“Joanna Murray-Smith’s exquisite play that explores love, loss and the frenzied passing of time.”

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Excerpted from Press Release:

Naked Goddess Productions is proud to present the Canadian Premiere of Joanna Murray-Smith’s captivating play NINETY at the Toronto FringeFestival, July 1-12, opening July 2nd.

Directed by Mercy Cherian (Split Decision, The Rice Girls, Spike Heels) and starring Nicole Fairbairn (Performer in Toronto Fringe showsRadioactive Drag Queens from the Year 3000(NOW Magazine Critic’s Pick) and Drowning in Wasabi) and five time Jessie Richardson nominee William MacDonald (Zadie’s Shoes, The Caretaker, Macbeth).

NINETY is a portrait of a failed marriage. Isabel, an art restorer, has asked for ninety minutes of time from her former husband, now a hugely successful film star, before he marries another woman. It is an exploration of love, loss, and the frenzied passing of time.

Playwright Joanna Murray-Smith’s plays are widely performed around the world, including productions on Broadway. She is an award-winning Australian playwright, and one of only three playwrights in Australia who makes a living from her writing. Many notable actors including Meryl Streep, Sam Waterston, Kyra Sedgewick, Laura Linney, Rachel Griffiths and many others have performed her plays.

‘Joanna Murray-Smith’s latest play gives ample evidence of why her work is so successful overseas…Ninety represents a synthesis of Murray-Smith’s most salient talents as a playwright: a gift for comedy and a flair for intimate drama that gets under the skin of the middle class.’ — The Age newspaper

The play is an intimate character study of a divorced couple who come together one last time to examine their complicated journey with each other, to get to the core of their failings individually and within their relationship. It is an autopsy of a marriage intermingled with flashbacks of joyous levity and poignant moments. As they go back and forth in time, they peel back layer after layer of the thick protective shell they have built around themselves, finally unveiling the truth.

The play examines the delicate dance of relationships, the healing process after loss and all the words people choose to keep sealed up inside, often until it is too late. It looks at the subtle and miraculous moments that pass by and how it is sometimes easy to overlook how precious and extraordinary they truly are.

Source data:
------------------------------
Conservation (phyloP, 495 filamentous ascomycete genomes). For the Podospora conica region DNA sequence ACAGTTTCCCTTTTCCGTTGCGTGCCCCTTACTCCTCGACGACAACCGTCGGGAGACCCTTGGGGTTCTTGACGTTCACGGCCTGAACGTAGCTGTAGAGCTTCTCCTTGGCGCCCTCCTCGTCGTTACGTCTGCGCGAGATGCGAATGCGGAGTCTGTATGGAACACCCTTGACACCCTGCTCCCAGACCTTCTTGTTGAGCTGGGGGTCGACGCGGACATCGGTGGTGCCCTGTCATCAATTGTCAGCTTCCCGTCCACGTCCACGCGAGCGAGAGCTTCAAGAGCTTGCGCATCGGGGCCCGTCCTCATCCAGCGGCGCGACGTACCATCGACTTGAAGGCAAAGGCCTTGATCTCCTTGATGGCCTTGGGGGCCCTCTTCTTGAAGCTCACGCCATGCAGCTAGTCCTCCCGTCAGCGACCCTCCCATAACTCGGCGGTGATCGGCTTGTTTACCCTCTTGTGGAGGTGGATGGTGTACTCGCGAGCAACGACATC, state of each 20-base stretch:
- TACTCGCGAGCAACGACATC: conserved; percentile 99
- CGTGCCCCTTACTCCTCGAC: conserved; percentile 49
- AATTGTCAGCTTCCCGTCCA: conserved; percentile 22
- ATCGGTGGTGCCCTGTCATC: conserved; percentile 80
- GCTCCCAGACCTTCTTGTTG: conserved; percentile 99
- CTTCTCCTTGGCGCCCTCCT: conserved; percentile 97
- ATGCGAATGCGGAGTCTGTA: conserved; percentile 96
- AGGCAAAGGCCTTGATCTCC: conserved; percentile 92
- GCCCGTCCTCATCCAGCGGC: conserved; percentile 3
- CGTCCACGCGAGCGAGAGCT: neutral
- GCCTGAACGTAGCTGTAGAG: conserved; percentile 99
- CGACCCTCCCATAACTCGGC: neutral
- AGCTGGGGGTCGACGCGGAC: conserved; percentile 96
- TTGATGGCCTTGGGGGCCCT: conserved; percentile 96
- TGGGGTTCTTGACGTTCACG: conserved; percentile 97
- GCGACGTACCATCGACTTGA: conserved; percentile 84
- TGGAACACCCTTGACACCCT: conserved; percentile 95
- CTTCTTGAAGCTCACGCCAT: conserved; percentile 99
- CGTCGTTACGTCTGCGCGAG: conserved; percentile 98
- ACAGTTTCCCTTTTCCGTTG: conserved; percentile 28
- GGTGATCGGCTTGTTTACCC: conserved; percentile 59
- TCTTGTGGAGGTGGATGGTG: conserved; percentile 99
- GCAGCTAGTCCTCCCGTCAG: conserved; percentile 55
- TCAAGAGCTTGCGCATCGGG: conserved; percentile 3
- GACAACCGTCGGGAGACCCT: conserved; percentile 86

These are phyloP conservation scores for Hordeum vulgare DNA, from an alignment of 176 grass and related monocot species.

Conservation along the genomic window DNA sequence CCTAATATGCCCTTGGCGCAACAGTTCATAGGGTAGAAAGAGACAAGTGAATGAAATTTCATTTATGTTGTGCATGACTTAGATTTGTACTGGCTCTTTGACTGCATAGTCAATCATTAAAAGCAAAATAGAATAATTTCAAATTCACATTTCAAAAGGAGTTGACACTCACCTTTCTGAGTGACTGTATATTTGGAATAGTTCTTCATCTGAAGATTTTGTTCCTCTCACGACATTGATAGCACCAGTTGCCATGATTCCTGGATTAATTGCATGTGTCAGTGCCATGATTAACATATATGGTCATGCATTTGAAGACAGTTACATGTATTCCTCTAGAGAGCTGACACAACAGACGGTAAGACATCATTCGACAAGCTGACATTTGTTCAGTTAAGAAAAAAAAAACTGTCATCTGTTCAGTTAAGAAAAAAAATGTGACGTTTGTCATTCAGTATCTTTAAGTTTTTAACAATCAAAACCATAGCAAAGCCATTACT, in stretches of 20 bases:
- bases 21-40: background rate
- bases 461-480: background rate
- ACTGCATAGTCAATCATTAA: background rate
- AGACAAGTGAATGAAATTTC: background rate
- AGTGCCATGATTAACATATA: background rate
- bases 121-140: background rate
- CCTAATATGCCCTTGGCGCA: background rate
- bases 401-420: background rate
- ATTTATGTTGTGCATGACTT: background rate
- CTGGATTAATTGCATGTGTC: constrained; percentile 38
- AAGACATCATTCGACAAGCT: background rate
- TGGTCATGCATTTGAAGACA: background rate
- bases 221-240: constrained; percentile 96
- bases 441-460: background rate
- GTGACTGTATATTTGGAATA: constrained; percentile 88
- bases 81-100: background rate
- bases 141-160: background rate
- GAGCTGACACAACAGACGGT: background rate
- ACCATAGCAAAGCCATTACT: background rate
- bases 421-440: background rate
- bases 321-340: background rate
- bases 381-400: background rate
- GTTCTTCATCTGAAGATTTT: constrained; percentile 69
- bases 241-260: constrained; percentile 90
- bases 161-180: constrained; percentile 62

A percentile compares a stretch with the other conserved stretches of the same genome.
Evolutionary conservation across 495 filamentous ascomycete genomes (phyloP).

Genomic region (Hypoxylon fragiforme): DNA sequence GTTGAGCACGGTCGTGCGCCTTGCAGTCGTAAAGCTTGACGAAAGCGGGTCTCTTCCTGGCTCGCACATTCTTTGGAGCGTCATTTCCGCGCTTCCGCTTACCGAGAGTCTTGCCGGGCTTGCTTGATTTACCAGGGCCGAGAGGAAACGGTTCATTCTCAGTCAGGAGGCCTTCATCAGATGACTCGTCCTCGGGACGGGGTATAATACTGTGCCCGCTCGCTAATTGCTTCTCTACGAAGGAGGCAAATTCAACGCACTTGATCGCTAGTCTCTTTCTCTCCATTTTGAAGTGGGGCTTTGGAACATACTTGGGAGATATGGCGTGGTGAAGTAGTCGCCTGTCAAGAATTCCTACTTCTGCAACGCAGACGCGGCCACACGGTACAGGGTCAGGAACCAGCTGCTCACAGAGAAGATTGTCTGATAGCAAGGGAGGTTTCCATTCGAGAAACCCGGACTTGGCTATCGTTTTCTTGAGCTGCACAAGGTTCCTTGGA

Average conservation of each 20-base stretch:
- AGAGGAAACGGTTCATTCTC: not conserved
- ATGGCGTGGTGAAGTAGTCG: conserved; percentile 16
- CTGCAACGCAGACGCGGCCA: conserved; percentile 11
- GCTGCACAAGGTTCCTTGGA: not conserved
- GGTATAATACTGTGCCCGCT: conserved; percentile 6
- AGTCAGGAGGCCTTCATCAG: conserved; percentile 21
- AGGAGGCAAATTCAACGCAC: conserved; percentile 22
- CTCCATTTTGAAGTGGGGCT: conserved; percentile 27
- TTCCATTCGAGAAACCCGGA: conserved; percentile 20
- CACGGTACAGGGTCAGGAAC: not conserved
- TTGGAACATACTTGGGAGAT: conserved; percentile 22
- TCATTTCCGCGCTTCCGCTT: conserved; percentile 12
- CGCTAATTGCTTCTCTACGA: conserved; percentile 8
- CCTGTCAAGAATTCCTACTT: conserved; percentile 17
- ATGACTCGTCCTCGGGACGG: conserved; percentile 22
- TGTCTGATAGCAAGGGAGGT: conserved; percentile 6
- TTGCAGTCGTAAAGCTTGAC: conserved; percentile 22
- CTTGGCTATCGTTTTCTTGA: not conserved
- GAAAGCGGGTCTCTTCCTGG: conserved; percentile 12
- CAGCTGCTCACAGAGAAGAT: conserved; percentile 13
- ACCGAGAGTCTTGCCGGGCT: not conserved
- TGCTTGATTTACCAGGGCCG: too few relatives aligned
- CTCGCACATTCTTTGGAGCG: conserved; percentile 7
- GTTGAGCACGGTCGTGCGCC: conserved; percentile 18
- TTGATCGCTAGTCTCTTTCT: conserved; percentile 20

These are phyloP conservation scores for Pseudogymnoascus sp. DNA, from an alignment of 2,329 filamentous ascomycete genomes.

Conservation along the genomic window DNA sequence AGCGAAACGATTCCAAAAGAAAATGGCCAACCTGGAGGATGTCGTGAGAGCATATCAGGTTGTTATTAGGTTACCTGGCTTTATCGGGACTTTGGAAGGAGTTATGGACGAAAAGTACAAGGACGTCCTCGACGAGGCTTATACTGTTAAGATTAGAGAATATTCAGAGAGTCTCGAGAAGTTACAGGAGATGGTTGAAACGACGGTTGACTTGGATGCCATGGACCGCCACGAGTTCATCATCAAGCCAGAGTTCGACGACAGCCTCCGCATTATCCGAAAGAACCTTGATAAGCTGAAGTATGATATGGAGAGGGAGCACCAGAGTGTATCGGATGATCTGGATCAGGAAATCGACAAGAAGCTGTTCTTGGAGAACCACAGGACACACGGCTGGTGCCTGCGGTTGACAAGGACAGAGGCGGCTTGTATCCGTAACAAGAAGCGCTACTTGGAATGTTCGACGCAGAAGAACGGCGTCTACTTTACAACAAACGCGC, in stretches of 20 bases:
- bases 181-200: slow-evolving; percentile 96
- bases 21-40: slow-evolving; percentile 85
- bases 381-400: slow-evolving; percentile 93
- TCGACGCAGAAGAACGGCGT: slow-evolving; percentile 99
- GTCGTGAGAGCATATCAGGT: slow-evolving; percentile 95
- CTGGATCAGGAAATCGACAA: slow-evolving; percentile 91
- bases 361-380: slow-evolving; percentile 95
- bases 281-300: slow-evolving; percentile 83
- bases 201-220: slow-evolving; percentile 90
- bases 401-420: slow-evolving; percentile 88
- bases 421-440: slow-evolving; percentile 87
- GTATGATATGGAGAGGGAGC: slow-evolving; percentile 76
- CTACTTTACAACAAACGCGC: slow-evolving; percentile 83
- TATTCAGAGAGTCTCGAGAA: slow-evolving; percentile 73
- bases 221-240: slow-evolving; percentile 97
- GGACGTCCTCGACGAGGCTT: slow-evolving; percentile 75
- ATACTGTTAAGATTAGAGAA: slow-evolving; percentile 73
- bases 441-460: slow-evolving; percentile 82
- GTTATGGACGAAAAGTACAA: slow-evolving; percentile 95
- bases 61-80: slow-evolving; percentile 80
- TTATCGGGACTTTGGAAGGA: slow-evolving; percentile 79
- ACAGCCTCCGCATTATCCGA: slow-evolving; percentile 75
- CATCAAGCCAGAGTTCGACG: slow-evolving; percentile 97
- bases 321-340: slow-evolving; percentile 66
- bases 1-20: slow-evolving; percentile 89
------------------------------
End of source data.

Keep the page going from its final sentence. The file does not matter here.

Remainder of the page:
Venue: Theatre Passe Muraille Mainspace (16 Ryerson Avenue)

Showtimes:

July 2 @ 8:15pm
July 3 @ 1:45pm
July 6 @ 10:30pm
July 7 @ 9:45pm
July 8 @ 3:45pm
July 9 @ 7:30pm
July 11@ 12:00pm

Tickets for all Fringe productions are $10, $12 in advance. Tickets can be purchased online, by phone (416-966-1062, business hours only), in-person from the festival box office located in the parking lot behind Honest Ed’s, (481 Bloor West), or — if any remain — from the venue box office, starting one hour before showtime. (Cash-only.)

The festival offers a range of money-saving passes for committed Fringers; see website for details.

Be advised that Fringe shows always start exactly on time, and latecomers are never admitted.

Photo by Dahlia Katz.

 

 

 

BOUT – Toronto Fringe 2015 Press Release

“A play about fighters’ blood, losers’ sweat and actors’ tears.”

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Excerpt from Press Release:

Stephanie Carpanini (SITI company, Rarely Pure Theatre) and Matthew Gouveia (Nightwood Theatre, Shakespeare Link
Canada) perform in BOUT; A play about fighters’ blood, losers’ sweat and actors’ tears.

A failed artist tries to find meaning in her life through competitive boxing. She decides to prove herself by competing in the Silver Gloves. Inexperienced, unfit and messy-Jackie is a warrior, but she doesn’t know it yet. This wilful wannabe fighter gambles everything in the biggest battle she’ll ever fight. Manny is her coach and
he cranks it out of her. If ever two fighters were made for each other, these two are. This is the story of putting
on our gloves, knocking out our truths, taking hits, pound after pound, round after round until we hear our bell. Do we throw in the towel?

A brand new company, SATS Theatre, has been selected as one of 15 site-specific groups in this year?s Fringe
Festival. Performing at Sully’s Boxing Gym, the oldest boxing gym in Canada, it is a space that breathes much